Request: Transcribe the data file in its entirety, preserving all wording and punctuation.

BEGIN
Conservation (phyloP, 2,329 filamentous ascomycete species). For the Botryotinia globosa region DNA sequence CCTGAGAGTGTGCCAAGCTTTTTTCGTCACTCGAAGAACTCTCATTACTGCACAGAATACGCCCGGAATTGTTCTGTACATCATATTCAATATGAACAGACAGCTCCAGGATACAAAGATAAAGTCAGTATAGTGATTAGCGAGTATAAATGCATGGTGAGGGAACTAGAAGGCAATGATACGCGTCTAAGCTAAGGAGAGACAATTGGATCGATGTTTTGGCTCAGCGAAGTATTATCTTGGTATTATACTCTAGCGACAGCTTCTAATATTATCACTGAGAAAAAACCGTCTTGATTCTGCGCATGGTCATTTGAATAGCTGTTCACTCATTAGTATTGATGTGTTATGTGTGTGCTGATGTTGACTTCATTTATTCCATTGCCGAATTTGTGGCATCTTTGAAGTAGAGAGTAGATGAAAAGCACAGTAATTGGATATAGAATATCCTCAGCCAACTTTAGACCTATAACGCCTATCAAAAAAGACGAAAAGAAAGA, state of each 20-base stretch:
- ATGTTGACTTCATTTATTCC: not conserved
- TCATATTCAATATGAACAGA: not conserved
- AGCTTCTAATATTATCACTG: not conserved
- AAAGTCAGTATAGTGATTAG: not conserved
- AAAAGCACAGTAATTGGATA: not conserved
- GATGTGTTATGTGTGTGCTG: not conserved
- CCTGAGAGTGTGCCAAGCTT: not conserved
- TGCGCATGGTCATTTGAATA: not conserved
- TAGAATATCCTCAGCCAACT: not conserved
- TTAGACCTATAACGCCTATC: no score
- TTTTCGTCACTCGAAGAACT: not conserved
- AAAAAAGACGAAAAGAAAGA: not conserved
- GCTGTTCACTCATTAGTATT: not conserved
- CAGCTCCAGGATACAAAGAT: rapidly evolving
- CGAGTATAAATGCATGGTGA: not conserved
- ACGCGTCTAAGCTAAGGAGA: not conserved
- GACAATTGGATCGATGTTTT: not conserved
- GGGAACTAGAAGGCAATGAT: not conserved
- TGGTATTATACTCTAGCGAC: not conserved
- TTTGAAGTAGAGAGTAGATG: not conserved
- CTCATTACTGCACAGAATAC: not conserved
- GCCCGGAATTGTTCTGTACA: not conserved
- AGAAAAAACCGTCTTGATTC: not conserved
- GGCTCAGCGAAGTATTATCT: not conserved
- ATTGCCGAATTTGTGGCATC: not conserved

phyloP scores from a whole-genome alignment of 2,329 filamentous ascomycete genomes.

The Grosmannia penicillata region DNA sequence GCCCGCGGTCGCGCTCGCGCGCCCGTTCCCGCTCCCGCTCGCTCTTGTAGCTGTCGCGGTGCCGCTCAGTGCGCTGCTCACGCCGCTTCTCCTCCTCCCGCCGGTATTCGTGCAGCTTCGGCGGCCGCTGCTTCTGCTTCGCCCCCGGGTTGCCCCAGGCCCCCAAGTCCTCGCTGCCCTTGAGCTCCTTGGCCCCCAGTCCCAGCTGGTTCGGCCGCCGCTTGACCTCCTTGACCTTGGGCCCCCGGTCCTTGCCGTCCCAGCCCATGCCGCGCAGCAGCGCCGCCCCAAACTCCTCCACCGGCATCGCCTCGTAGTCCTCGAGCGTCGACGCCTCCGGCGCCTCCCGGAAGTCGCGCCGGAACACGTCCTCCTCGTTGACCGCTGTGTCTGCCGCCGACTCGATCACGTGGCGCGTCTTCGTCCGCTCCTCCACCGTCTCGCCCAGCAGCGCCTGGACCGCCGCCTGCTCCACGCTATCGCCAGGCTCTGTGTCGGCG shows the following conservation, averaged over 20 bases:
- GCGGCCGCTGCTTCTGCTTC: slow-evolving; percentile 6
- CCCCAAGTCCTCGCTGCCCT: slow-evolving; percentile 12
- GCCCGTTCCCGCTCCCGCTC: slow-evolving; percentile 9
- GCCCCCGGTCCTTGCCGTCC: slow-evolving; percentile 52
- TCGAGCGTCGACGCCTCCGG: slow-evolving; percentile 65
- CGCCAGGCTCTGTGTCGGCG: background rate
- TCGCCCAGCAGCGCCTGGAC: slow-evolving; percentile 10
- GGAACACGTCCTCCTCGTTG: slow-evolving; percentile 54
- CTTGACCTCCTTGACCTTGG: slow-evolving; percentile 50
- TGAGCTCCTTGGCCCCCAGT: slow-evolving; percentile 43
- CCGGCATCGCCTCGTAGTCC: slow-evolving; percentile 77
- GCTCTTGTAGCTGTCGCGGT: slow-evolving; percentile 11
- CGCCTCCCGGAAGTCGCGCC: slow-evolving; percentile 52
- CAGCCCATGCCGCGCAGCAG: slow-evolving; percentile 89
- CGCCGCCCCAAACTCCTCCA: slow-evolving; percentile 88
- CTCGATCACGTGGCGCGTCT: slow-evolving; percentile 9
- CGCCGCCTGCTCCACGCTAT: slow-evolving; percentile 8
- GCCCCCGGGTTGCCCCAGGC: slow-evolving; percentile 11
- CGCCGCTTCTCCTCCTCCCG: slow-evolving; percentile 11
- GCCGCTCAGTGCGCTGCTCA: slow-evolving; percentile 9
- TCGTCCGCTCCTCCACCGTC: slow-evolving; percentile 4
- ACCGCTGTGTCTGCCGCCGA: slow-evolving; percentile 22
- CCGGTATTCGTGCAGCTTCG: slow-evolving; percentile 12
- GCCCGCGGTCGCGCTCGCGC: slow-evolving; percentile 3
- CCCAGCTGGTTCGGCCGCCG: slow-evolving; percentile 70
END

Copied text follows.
Conservation (phyloP, 2,329 filamentous ascomycete species). For the Botryotinia globosa region DNA sequence CCTGAGAGTGTGCCAAGCTTTTTTCGTCACTCGAAGAACTCTCATTACTGCACAGAATACGCCCGGAATTGTTCTGTACATCATATTCAATATGAACAGACAGCTCCAGGATACAAAGATAAAGTCAGTATAGTGATTAGCGAGTATAAATGCATGGTGAGGGAACTAGAAGGCAATGATACGCGTCTAAGCTAAGGAGAGACAATTGGATCGATGTTTTGGCTCAGCGAAGTATTATCTTGGTATTATACTCTAGCGACAGCTTCTAATATTATCACTGAGAAAAAACCGTCTTGATTCTGCGCATGGTCATTTGAATAGCTGTTCACTCATTAGTATTGATGTGTTATGTGTGTGCTGATGTTGACTTCATTTATTCCATTGCCGAATTTGTGGCATCTTTGAAGTAGAGAGTAGATGAAAAGCACAGTAATTGGATATAGAATATCCTCAGCCAACTTTAGACCTATAACGCCTATCAAAAAAGACGAAAAGAAAGA, state of each 20-base stretch:
- ATGTTGACTTCATTTATTCC: not conserved
- TCATATTCAATATGAACAGA: not conserved
- AGCTTCTAATATTATCACTG: not conserved
- AAAGTCAGTATAGTGATTAG: not conserved
- AAAAGCACAGTAATTGGATA: not conserved
- GATGTGTTATGTGTGTGCTG: not conserved
- CCTGAGAGTGTGCCAAGCTT: not conserved
- TGCGCATGGTCATTTGAATA: not conserved
- TAGAATATCCTCAGCCAACT: not conserved
- TTAGACCTATAACGCCTATC: no score
- TTTTCGTCACTCGAAGAACT: not conserved
- AAAAAAGACGAAAAGAAAGA: not conserved
- GCTGTTCACTCATTAGTATT: not conserved
- CAGCTCCAGGATACAAAGAT: rapidly evolving
- CGAGTATAAATGCATGGTGA: not conserved
- ACGCGTCTAAGCTAAGGAGA: not conserved
- GACAATTGGATCGATGTTTT: not conserved
- GGGAACTAGAAGGCAATGAT: not conserved
- TGGTATTATACTCTAGCGAC: not conserved
- TTTGAAGTAGAGAGTAGATG: not conserved
- CTCATTACTGCACAGAATAC: not conserved
- GCCCGGAATTGTTCTGTACA: not conserved
- AGAAAAAACCGTCTTGATTC: not conserved
- GGCTCAGCGAAGTATTATCT: not conserved
- ATTGCCGAATTTGTGGCATC: not conserved

phyloP scores from a whole-genome alignment of 2,329 filamentous ascomycete genomes.

The Grosmannia penicillata region DNA sequence GCCCGCGGTCGCGCTCGCGCGCCCGTTCCCGCTCCCGCTCGCTCTTGTAGCTGTCGCGGTGCCGCTCAGTGCGCTGCTCACGCCGCTTCTCCTCCTCCCGCCGGTATTCGTGCAGCTTCGGCGGCCGCTGCTTCTGCTTCGCCCCCGGGTTGCCCCAGGCCCCCAAGTCCTCGCTGCCCTTGAGCTCCTTGGCCCCCAGTCCCAGCTGGTTCGGCCGCCGCTTGACCTCCTTGACCTTGGGCCCCCGGTCCTTGCCGTCCCAGCCCATGCCGCGCAGCAGCGCCGCCCCAAACTCCTCCACCGGCATCGCCTCGTAGTCCTCGAGCGTCGACGCCTCCGGCGCCTCCCGGAAGTCGCGCCGGAACACGTCCTCCTCGTTGACCGCTGTGTCTGCCGCCGACTCGATCACGTGGCGCGTCTTCGTCCGCTCCTCCACCGTCTCGCCCAGCAGCGCCTGGACCGCCGCCTGCTCCACGCTATCGCCAGGCTCTGTGTCGGCG shows the following conservation, averaged over 20 bases:
- GCGGCCGCTGCTTCTGCTTC: slow-evolving; percentile 6
- CCCCAAGTCCTCGCTGCCCT: slow-evolving; percentile 12
- GCCCGTTCCCGCTCCCGCTC: slow-evolving; percentile 9
- GCCCCCGGTCCTTGCCGTCC: slow-evolving; percentile 52
- TCGAGCGTCGACGCCTCCGG: slow-evolving; percentile 65
- CGCCAGGCTCTGTGTCGGCG: background rate
- TCGCCCAGCAGCGCCTGGAC: slow-evolving; percentile 10
- GGAACACGTCCTCCTCGTTG: slow-evolving; percentile 54
- CTTGACCTCCTTGACCTTGG: slow-evolving; percentile 50
- TGAGCTCCTTGGCCCCCAGT: slow-evolving; percentile 43
- CCGGCATCGCCTCGTAGTCC: slow-evolving; percentile 77
- GCTCTTGTAGCTGTCGCGGT: slow-evolving; percentile 11
- CGCCTCCCGGAAGTCGCGCC: slow-evolving; percentile 52
- CAGCCCATGCCGCGCAGCAG: slow-evolving; percentile 89
- CGCCGCCCCAAACTCCTCCA: slow-evolving; percentile 88
- CTCGATCACGTGGCGCGTCT: slow-evolving; percentile 9
- CGCCGCCTGCTCCACGCTAT: slow-evolving; percentile 8
- GCCCCCGGGTTGCCCCAGGC: slow-evolving; percentile 11
- CGCCGCTTCTCCTCCTCCCG: slow-evolving; percentile 11
- GCCGCTCAGTGCGCTGCTCA: slow-evolving; percentile 9
- TCGTCCGCTCCTCCACCGTC: slow-evolving; percentile 4
- ACCGCTGTGTCTGCCGCCGA: slow-evolving; percentile 22
- CCGGTATTCGTGCAGCTTCG: slow-evolving; percentile 12
- GCCCGCGGTCGCGCTCGCGC: slow-evolving; percentile 3
- CCCAGCTGGTTCGGCCGCCG: slow-evolving; percentile 70